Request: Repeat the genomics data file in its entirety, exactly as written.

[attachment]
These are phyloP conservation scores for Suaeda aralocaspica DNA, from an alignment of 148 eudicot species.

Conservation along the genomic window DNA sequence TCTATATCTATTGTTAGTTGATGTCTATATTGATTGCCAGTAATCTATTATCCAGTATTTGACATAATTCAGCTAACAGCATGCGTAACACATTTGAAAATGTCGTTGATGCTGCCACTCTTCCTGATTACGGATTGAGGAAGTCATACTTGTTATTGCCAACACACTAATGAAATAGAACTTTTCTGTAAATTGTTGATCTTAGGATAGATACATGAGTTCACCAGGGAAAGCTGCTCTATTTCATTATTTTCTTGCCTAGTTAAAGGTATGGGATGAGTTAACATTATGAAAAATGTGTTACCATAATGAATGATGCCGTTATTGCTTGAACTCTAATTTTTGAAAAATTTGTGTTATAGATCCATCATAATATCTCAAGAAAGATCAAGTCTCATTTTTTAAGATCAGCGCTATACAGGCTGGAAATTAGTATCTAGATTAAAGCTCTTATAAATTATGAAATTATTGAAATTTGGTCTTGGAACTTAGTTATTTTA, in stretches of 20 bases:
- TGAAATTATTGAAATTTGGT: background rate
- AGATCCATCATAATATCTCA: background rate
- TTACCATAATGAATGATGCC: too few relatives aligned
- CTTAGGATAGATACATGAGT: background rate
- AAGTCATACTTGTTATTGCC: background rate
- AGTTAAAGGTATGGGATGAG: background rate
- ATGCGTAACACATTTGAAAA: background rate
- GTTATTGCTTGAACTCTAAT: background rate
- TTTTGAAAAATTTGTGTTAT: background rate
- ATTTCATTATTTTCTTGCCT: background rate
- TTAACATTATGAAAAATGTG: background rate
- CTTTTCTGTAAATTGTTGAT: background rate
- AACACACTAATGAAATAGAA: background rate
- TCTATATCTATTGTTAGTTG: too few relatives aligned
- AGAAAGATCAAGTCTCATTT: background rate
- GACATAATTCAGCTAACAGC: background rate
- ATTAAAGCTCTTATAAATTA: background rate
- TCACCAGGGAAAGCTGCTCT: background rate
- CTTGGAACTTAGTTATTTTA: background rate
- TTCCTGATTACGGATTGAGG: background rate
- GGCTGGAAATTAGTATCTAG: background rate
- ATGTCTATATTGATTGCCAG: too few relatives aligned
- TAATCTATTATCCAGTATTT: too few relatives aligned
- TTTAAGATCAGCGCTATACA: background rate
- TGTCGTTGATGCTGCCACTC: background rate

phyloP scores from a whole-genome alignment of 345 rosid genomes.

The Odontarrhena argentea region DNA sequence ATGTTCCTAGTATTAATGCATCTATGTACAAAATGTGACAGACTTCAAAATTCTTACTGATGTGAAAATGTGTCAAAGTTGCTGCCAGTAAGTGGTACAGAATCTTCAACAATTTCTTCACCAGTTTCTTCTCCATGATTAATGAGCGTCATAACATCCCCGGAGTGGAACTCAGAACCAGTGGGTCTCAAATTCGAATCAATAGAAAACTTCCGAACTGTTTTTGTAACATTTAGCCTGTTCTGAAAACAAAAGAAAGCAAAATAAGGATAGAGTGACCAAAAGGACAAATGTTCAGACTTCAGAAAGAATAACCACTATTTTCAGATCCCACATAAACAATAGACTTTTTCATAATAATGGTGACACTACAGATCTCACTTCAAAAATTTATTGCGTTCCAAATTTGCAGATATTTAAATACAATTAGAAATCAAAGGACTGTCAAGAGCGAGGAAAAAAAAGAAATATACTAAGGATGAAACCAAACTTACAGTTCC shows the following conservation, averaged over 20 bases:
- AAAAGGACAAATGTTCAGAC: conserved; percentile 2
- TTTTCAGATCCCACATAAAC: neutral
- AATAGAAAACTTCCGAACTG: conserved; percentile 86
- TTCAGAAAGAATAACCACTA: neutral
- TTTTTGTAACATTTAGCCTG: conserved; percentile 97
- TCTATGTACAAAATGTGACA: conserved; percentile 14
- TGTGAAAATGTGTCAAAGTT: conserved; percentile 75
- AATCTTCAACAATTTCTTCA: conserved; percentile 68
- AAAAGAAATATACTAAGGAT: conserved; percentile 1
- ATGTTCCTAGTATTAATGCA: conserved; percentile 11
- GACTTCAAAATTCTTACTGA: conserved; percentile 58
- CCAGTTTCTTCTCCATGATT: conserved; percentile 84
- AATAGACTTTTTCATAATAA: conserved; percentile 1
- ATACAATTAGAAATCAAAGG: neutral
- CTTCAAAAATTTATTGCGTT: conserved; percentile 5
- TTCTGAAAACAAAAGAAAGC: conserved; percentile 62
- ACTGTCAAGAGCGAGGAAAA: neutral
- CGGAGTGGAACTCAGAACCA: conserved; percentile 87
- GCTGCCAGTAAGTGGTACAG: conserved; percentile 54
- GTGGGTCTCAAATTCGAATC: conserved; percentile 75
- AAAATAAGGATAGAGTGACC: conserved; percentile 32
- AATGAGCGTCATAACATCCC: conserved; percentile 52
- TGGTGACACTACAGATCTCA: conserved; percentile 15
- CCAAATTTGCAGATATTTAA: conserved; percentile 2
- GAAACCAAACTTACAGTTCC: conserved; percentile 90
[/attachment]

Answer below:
These are phyloP conservation scores for Suaeda aralocaspica DNA, from an alignment of 148 eudicot species.

Conservation along the genomic window DNA sequence TCTATATCTATTGTTAGTTGATGTCTATATTGATTGCCAGTAATCTATTATCCAGTATTTGACATAATTCAGCTAACAGCATGCGTAACACATTTGAAAATGTCGTTGATGCTGCCACTCTTCCTGATTACGGATTGAGGAAGTCATACTTGTTATTGCCAACACACTAATGAAATAGAACTTTTCTGTAAATTGTTGATCTTAGGATAGATACATGAGTTCACCAGGGAAAGCTGCTCTATTTCATTATTTTCTTGCCTAGTTAAAGGTATGGGATGAGTTAACATTATGAAAAATGTGTTACCATAATGAATGATGCCGTTATTGCTTGAACTCTAATTTTTGAAAAATTTGTGTTATAGATCCATCATAATATCTCAAGAAAGATCAAGTCTCATTTTTTAAGATCAGCGCTATACAGGCTGGAAATTAGTATCTAGATTAAAGCTCTTATAAATTATGAAATTATTGAAATTTGGTCTTGGAACTTAGTTATTTTA, in stretches of 20 bases:
- TGAAATTATTGAAATTTGGT: background rate
- AGATCCATCATAATATCTCA: background rate
- TTACCATAATGAATGATGCC: too few relatives aligned
- CTTAGGATAGATACATGAGT: background rate
- AAGTCATACTTGTTATTGCC: background rate
- AGTTAAAGGTATGGGATGAG: background rate
- ATGCGTAACACATTTGAAAA: background rate
- GTTATTGCTTGAACTCTAAT: background rate
- TTTTGAAAAATTTGTGTTAT: background rate
- ATTTCATTATTTTCTTGCCT: background rate
- TTAACATTATGAAAAATGTG: background rate
- CTTTTCTGTAAATTGTTGAT: background rate
- AACACACTAATGAAATAGAA: background rate
- TCTATATCTATTGTTAGTTG: too few relatives aligned
- AGAAAGATCAAGTCTCATTT: background rate
- GACATAATTCAGCTAACAGC: background rate
- ATTAAAGCTCTTATAAATTA: background rate
- TCACCAGGGAAAGCTGCTCT: background rate
- CTTGGAACTTAGTTATTTTA: background rate
- TTCCTGATTACGGATTGAGG: background rate
- GGCTGGAAATTAGTATCTAG: background rate
- ATGTCTATATTGATTGCCAG: too few relatives aligned
- TAATCTATTATCCAGTATTT: too few relatives aligned
- TTTAAGATCAGCGCTATACA: background rate
- TGTCGTTGATGCTGCCACTC: background rate

phyloP scores from a whole-genome alignment of 345 rosid genomes.

The Odontarrhena argentea region DNA sequence ATGTTCCTAGTATTAATGCATCTATGTACAAAATGTGACAGACTTCAAAATTCTTACTGATGTGAAAATGTGTCAAAGTTGCTGCCAGTAAGTGGTACAGAATCTTCAACAATTTCTTCACCAGTTTCTTCTCCATGATTAATGAGCGTCATAACATCCCCGGAGTGGAACTCAGAACCAGTGGGTCTCAAATTCGAATCAATAGAAAACTTCCGAACTGTTTTTGTAACATTTAGCCTGTTCTGAAAACAAAAGAAAGCAAAATAAGGATAGAGTGACCAAAAGGACAAATGTTCAGACTTCAGAAAGAATAACCACTATTTTCAGATCCCACATAAACAATAGACTTTTTCATAATAATGGTGACACTACAGATCTCACTTCAAAAATTTATTGCGTTCCAAATTTGCAGATATTTAAATACAATTAGAAATCAAAGGACTGTCAAGAGCGAGGAAAAAAAAGAAATATACTAAGGATGAAACCAAACTTACAGTTCC shows the following conservation, averaged over 20 bases:
- AAAAGGACAAATGTTCAGAC: conserved; percentile 2
- TTTTCAGATCCCACATAAAC: neutral
- AATAGAAAACTTCCGAACTG: conserved; percentile 86
- TTCAGAAAGAATAACCACTA: neutral
- TTTTTGTAACATTTAGCCTG: conserved; percentile 97
- TCTATGTACAAAATGTGACA: conserved; percentile 14
- TGTGAAAATGTGTCAAAGTT: conserved; percentile 75
- AATCTTCAACAATTTCTTCA: conserved; percentile 68
- AAAAGAAATATACTAAGGAT: conserved; percentile 1
- ATGTTCCTAGTATTAATGCA: conserved; percentile 11
- GACTTCAAAATTCTTACTGA: conserved; percentile 58
- CCAGTTTCTTCTCCATGATT: conserved; percentile 84
- AATAGACTTTTTCATAATAA: conserved; percentile 1
- ATACAATTAGAAATCAAAGG: neutral
- CTTCAAAAATTTATTGCGTT: conserved; percentile 5
- TTCTGAAAACAAAAGAAAGC: conserved; percentile 62
- ACTGTCAAGAGCGAGGAAAA: neutral
- CGGAGTGGAACTCAGAACCA: conserved; percentile 87
- GCTGCCAGTAAGTGGTACAG: conserved; percentile 54
- GTGGGTCTCAAATTCGAATC: conserved; percentile 75
- AAAATAAGGATAGAGTGACC: conserved; percentile 32
- AATGAGCGTCATAACATCCC: conserved; percentile 52
- TGGTGACACTACAGATCTCA: conserved; percentile 15
- CCAAATTTGCAGATATTTAA: conserved; percentile 2
- GAAACCAAACTTACAGTTCC: conserved; percentile 90